Intel admits Spectre patch problems also affect newer Core chips


Users that haven't installed the latest BIOS are not affected, and Intel says that new patches will enter the validation phase early next week.

CHIPMAKER AMD has been slapped with a class-action lawsuit over claims that it artificially inflated its stock price by keeping quiet about the fact that the high-profile Spectre flaws affect its chips. "But we have more work to do".

"The firmware updates are effective at mitigating exposure to the security issues, customers have reported more frequent reboots on firmware updated systems".

Navin Shenoy is executive vice president and general manager of the Data Center Group at Intel Corporation.

"We further recommend that OEMs, Cloud service providers, system manufacturers and software vendors begin evaluation of Intel beta microcode update releases in anticipation of definitive root cause and subsequent production releases suitable for end users".

The chip giant then added that "similar behavior" occurs on some machines which have still-older Sandy Bridge and Ivy Bridge (2nd and 3rd-gen) processors, but more worryingly, newer Skylake and Kaby Lake CPUs (6th and 7th-gen). Shenoy said that the company has issued patches for 90 percent of its chips made in the previous five years but it needs to do more in that space.

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Going on two weeks since the reveal of Meltdown and Spectre, are you all patched up? As Intel admitted last week, some folks on Haswell and Broadwell CPUs are seeing spontaneous system restarts because of the updates. But there are also instances where performance is more adversely affected.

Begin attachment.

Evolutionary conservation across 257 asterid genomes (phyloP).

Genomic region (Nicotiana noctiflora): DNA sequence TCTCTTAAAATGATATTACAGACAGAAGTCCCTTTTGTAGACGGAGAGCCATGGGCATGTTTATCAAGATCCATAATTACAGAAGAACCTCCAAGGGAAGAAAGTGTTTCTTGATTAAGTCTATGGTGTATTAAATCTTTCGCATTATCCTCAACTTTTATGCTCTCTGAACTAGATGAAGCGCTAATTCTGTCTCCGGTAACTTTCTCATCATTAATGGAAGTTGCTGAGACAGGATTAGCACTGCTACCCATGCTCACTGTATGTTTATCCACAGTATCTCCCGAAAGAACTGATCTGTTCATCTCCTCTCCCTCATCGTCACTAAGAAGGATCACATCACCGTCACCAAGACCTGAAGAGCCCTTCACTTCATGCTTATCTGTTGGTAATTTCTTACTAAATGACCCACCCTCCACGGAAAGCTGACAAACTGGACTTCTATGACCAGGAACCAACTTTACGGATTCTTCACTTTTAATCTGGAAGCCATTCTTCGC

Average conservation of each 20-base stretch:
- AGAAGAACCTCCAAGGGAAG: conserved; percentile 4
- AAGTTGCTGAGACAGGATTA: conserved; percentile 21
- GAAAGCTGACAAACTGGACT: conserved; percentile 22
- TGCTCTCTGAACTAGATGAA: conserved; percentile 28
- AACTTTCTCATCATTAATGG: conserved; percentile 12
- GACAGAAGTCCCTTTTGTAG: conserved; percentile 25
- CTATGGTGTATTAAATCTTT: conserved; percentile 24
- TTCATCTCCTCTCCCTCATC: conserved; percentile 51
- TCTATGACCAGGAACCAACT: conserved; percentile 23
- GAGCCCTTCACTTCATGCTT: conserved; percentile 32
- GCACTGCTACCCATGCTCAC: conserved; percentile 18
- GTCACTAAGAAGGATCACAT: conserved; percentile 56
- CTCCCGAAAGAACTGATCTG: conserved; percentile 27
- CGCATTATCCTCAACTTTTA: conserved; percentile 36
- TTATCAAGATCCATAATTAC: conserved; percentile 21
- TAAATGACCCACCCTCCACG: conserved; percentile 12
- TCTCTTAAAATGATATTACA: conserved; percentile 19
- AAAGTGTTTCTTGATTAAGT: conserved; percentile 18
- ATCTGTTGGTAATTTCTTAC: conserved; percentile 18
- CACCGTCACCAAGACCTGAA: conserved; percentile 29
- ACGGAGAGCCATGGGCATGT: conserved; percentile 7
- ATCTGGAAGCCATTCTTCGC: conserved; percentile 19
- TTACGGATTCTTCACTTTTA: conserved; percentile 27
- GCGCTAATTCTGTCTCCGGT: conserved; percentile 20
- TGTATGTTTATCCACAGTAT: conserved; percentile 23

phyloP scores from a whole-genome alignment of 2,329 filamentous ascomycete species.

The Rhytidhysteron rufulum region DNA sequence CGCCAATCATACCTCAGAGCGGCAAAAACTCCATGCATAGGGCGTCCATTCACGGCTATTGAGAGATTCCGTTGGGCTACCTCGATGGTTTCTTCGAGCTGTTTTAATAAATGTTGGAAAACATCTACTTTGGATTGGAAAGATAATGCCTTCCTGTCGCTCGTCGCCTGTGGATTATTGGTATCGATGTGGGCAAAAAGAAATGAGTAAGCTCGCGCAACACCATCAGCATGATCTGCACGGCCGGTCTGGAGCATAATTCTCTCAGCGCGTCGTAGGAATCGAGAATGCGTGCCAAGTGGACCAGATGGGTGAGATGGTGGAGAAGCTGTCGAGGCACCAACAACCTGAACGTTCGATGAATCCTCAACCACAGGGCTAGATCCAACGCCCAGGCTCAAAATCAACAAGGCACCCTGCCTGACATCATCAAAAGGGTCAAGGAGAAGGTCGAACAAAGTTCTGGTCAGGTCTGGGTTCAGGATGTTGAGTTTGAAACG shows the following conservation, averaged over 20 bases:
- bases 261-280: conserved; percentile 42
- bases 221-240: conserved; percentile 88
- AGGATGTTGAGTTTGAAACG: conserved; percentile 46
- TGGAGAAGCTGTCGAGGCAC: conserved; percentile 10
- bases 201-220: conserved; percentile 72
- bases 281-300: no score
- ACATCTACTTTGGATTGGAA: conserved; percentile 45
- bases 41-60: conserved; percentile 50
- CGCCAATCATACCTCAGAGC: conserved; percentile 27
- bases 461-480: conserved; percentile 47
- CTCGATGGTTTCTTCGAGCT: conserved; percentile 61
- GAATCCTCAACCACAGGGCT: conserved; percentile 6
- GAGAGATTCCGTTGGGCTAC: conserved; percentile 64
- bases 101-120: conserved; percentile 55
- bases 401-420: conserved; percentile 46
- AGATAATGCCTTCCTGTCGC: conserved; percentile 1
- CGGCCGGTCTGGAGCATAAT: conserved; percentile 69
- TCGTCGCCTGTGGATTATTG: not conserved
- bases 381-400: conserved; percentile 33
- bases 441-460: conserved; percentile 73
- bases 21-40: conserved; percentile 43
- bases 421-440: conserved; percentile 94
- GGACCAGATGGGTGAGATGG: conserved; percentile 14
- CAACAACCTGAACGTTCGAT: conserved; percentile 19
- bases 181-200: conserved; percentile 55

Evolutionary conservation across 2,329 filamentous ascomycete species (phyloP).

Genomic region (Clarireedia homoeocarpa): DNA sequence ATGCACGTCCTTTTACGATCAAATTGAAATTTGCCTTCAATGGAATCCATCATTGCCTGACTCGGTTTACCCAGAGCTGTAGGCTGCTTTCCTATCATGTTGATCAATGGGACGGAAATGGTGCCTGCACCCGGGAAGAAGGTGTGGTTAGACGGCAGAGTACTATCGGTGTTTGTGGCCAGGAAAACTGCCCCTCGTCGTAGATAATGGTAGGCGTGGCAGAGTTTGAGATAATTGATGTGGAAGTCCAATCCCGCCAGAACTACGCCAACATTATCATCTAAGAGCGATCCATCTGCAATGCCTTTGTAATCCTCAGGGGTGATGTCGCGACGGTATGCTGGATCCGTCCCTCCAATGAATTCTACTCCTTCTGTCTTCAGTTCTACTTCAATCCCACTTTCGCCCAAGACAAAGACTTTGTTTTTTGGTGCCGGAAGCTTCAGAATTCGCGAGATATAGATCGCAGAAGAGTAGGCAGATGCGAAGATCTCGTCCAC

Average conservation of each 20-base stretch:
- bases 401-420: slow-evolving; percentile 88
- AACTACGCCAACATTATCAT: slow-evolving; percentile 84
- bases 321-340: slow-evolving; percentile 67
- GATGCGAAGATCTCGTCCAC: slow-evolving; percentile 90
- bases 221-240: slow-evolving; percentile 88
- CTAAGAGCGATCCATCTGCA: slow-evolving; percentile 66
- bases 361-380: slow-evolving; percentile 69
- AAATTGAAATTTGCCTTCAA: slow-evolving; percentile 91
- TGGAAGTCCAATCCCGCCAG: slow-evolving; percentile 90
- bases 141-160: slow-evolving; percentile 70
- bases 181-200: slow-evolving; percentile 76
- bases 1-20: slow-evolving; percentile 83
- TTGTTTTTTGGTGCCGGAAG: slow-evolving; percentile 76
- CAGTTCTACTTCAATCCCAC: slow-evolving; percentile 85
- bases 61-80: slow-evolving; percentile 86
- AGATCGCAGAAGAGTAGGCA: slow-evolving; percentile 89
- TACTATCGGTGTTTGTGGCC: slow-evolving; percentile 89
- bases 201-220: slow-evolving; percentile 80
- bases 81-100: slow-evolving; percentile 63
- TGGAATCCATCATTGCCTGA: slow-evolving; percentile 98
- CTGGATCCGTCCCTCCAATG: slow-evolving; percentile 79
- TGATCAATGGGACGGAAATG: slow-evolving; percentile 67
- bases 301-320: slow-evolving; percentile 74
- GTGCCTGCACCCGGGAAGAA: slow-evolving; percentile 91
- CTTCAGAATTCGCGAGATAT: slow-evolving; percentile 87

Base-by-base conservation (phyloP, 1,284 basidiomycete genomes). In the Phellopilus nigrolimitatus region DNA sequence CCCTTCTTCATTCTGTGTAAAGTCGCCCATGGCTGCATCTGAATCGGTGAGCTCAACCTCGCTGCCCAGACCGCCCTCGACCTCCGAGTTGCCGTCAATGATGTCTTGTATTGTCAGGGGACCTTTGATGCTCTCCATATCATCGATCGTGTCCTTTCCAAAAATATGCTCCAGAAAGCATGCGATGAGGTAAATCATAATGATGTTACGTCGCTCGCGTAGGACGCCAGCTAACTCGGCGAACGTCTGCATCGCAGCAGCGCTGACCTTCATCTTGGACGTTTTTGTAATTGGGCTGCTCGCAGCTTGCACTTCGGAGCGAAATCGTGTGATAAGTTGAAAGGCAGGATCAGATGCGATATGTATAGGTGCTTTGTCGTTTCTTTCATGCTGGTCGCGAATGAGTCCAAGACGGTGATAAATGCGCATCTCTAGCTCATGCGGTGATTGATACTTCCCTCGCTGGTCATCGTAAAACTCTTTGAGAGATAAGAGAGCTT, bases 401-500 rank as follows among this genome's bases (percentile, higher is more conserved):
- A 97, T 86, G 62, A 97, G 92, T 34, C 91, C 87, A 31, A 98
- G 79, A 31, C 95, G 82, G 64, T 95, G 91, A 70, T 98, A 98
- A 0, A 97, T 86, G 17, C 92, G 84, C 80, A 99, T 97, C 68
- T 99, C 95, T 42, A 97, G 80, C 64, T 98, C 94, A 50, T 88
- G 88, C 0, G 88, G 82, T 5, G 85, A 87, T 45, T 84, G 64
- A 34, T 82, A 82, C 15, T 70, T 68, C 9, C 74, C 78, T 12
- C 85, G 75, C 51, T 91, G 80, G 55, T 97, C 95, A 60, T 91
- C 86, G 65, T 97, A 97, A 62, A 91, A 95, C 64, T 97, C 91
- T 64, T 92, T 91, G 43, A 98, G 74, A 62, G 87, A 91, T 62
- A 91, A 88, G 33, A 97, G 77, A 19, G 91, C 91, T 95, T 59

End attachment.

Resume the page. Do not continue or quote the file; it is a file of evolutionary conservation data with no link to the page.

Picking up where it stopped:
REUTERS/Pichi ChuangAttempting to install the Microsoft Meltdown and Spectre patch on PCs run by older AMD chipsets will likely put the computer in a non-bootable state.

Intel confirmed that the patches are affecting performance in some cases.

They basically allow hackers to compromise the operating system and parts of the memory and also enable them to steal confidential information such as credentials (passwords, key logs and so on) leaked in the data stored in cache files/kernel or memory of running programs on computers with chips from the likes of Intel, ARM or even AMD.

The post highlights other mitigation options that have less of a performance impact, including Google's "Retpoline" security solution, which is said to have nearly no effect on a system's speed.